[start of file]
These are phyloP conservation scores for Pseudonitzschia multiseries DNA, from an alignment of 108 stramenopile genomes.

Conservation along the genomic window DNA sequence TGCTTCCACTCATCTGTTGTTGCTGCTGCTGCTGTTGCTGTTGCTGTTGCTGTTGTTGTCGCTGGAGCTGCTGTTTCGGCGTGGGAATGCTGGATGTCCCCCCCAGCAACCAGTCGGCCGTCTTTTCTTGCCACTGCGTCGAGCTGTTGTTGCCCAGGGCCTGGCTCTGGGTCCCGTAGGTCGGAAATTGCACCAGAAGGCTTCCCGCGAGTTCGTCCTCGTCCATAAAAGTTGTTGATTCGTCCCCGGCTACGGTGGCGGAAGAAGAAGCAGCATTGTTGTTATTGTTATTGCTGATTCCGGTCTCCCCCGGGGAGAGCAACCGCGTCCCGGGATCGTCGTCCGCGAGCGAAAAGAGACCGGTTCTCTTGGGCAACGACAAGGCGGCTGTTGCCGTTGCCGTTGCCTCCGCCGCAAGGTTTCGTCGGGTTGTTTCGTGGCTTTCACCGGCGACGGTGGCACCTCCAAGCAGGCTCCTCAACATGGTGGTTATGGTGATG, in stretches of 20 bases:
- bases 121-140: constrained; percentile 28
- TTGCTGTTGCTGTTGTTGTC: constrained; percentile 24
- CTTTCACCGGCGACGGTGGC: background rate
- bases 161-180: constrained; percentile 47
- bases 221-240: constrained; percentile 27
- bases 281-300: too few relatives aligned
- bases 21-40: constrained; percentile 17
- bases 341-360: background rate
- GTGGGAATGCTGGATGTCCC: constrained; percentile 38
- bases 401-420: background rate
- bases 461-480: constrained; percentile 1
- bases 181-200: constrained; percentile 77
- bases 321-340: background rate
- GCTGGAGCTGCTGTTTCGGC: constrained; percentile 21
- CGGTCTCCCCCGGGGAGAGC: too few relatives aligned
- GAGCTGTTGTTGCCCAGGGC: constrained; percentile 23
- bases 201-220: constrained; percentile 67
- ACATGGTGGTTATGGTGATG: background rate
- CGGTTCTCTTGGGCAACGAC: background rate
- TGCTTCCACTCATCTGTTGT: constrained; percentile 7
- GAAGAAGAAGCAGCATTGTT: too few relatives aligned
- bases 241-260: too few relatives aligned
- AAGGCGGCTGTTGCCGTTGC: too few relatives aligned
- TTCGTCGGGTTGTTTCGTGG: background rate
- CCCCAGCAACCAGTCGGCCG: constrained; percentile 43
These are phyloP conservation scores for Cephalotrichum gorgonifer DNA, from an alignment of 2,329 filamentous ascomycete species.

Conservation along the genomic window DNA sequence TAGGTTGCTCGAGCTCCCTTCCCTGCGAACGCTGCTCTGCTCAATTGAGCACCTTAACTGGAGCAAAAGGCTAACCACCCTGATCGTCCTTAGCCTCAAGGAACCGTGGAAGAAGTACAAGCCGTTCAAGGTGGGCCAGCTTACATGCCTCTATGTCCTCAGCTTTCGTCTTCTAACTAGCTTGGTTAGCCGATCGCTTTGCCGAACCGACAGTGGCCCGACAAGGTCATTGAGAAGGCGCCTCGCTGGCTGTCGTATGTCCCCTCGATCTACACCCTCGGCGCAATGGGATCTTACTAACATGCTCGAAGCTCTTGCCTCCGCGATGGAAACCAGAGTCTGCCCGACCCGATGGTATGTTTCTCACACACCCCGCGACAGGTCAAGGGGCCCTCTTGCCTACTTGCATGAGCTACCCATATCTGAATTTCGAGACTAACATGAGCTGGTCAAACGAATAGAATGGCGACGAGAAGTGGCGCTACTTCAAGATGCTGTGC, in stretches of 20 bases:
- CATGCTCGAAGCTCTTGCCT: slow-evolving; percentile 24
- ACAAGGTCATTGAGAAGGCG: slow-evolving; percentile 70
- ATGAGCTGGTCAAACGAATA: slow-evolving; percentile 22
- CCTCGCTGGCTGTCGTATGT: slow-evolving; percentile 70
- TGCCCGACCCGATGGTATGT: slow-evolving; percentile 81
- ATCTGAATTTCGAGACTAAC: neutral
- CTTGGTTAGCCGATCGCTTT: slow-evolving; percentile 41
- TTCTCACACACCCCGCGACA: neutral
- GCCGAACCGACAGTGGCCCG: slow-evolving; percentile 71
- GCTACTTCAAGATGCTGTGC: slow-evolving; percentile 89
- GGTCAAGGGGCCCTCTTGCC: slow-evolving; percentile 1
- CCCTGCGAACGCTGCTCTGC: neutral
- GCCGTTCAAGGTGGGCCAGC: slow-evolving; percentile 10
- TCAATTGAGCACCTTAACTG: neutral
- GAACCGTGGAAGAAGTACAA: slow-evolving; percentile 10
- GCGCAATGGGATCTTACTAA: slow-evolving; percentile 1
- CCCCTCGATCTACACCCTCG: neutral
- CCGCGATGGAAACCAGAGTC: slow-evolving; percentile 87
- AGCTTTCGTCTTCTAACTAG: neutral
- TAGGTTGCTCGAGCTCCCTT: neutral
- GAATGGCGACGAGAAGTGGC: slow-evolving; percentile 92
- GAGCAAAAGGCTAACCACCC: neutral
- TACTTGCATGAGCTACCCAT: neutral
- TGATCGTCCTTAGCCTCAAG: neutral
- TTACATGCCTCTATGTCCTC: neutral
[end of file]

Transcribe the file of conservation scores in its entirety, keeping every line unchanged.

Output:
These are phyloP conservation scores for Pseudonitzschia multiseries DNA, from an alignment of 108 stramenopile genomes.

Conservation along the genomic window DNA sequence TGCTTCCACTCATCTGTTGTTGCTGCTGCTGCTGTTGCTGTTGCTGTTGCTGTTGTTGTCGCTGGAGCTGCTGTTTCGGCGTGGGAATGCTGGATGTCCCCCCCAGCAACCAGTCGGCCGTCTTTTCTTGCCACTGCGTCGAGCTGTTGTTGCCCAGGGCCTGGCTCTGGGTCCCGTAGGTCGGAAATTGCACCAGAAGGCTTCCCGCGAGTTCGTCCTCGTCCATAAAAGTTGTTGATTCGTCCCCGGCTACGGTGGCGGAAGAAGAAGCAGCATTGTTGTTATTGTTATTGCTGATTCCGGTCTCCCCCGGGGAGAGCAACCGCGTCCCGGGATCGTCGTCCGCGAGCGAAAAGAGACCGGTTCTCTTGGGCAACGACAAGGCGGCTGTTGCCGTTGCCGTTGCCTCCGCCGCAAGGTTTCGTCGGGTTGTTTCGTGGCTTTCACCGGCGACGGTGGCACCTCCAAGCAGGCTCCTCAACATGGTGGTTATGGTGATG, in stretches of 20 bases:
- bases 121-140: constrained; percentile 28
- TTGCTGTTGCTGTTGTTGTC: constrained; percentile 24
- CTTTCACCGGCGACGGTGGC: background rate
- bases 161-180: constrained; percentile 47
- bases 221-240: constrained; percentile 27
- bases 281-300: too few relatives aligned
- bases 21-40: constrained; percentile 17
- bases 341-360: background rate
- GTGGGAATGCTGGATGTCCC: constrained; percentile 38
- bases 401-420: background rate
- bases 461-480: constrained; percentile 1
- bases 181-200: constrained; percentile 77
- bases 321-340: background rate
- GCTGGAGCTGCTGTTTCGGC: constrained; percentile 21
- CGGTCTCCCCCGGGGAGAGC: too few relatives aligned
- GAGCTGTTGTTGCCCAGGGC: constrained; percentile 23
- bases 201-220: constrained; percentile 67
- ACATGGTGGTTATGGTGATG: background rate
- CGGTTCTCTTGGGCAACGAC: background rate
- TGCTTCCACTCATCTGTTGT: constrained; percentile 7
- GAAGAAGAAGCAGCATTGTT: too few relatives aligned
- bases 241-260: too few relatives aligned
- AAGGCGGCTGTTGCCGTTGC: too few relatives aligned
- TTCGTCGGGTTGTTTCGTGG: background rate
- CCCCAGCAACCAGTCGGCCG: constrained; percentile 43
These are phyloP conservation scores for Cephalotrichum gorgonifer DNA, from an alignment of 2,329 filamentous ascomycete species.

Conservation along the genomic window DNA sequence TAGGTTGCTCGAGCTCCCTTCCCTGCGAACGCTGCTCTGCTCAATTGAGCACCTTAACTGGAGCAAAAGGCTAACCACCCTGATCGTCCTTAGCCTCAAGGAACCGTGGAAGAAGTACAAGCCGTTCAAGGTGGGCCAGCTTACATGCCTCTATGTCCTCAGCTTTCGTCTTCTAACTAGCTTGGTTAGCCGATCGCTTTGCCGAACCGACAGTGGCCCGACAAGGTCATTGAGAAGGCGCCTCGCTGGCTGTCGTATGTCCCCTCGATCTACACCCTCGGCGCAATGGGATCTTACTAACATGCTCGAAGCTCTTGCCTCCGCGATGGAAACCAGAGTCTGCCCGACCCGATGGTATGTTTCTCACACACCCCGCGACAGGTCAAGGGGCCCTCTTGCCTACTTGCATGAGCTACCCATATCTGAATTTCGAGACTAACATGAGCTGGTCAAACGAATAGAATGGCGACGAGAAGTGGCGCTACTTCAAGATGCTGTGC, in stretches of 20 bases:
- CATGCTCGAAGCTCTTGCCT: slow-evolving; percentile 24
- ACAAGGTCATTGAGAAGGCG: slow-evolving; percentile 70
- ATGAGCTGGTCAAACGAATA: slow-evolving; percentile 22
- CCTCGCTGGCTGTCGTATGT: slow-evolving; percentile 70
- TGCCCGACCCGATGGTATGT: slow-evolving; percentile 81
- ATCTGAATTTCGAGACTAAC: neutral
- CTTGGTTAGCCGATCGCTTT: slow-evolving; percentile 41
- TTCTCACACACCCCGCGACA: neutral
- GCCGAACCGACAGTGGCCCG: slow-evolving; percentile 71
- GCTACTTCAAGATGCTGTGC: slow-evolving; percentile 89
- GGTCAAGGGGCCCTCTTGCC: slow-evolving; percentile 1
- CCCTGCGAACGCTGCTCTGC: neutral
- GCCGTTCAAGGTGGGCCAGC: slow-evolving; percentile 10
- TCAATTGAGCACCTTAACTG: neutral
- GAACCGTGGAAGAAGTACAA: slow-evolving; percentile 10
- GCGCAATGGGATCTTACTAA: slow-evolving; percentile 1
- CCCCTCGATCTACACCCTCG: neutral
- CCGCGATGGAAACCAGAGTC: slow-evolving; percentile 87
- AGCTTTCGTCTTCTAACTAG: neutral
- TAGGTTGCTCGAGCTCCCTT: neutral
- GAATGGCGACGAGAAGTGGC: slow-evolving; percentile 92
- GAGCAAAAGGCTAACCACCC: neutral
- TACTTGCATGAGCTACCCAT: neutral
- TGATCGTCCTTAGCCTCAAG: neutral
- TTACATGCCTCTATGTCCTC: neutral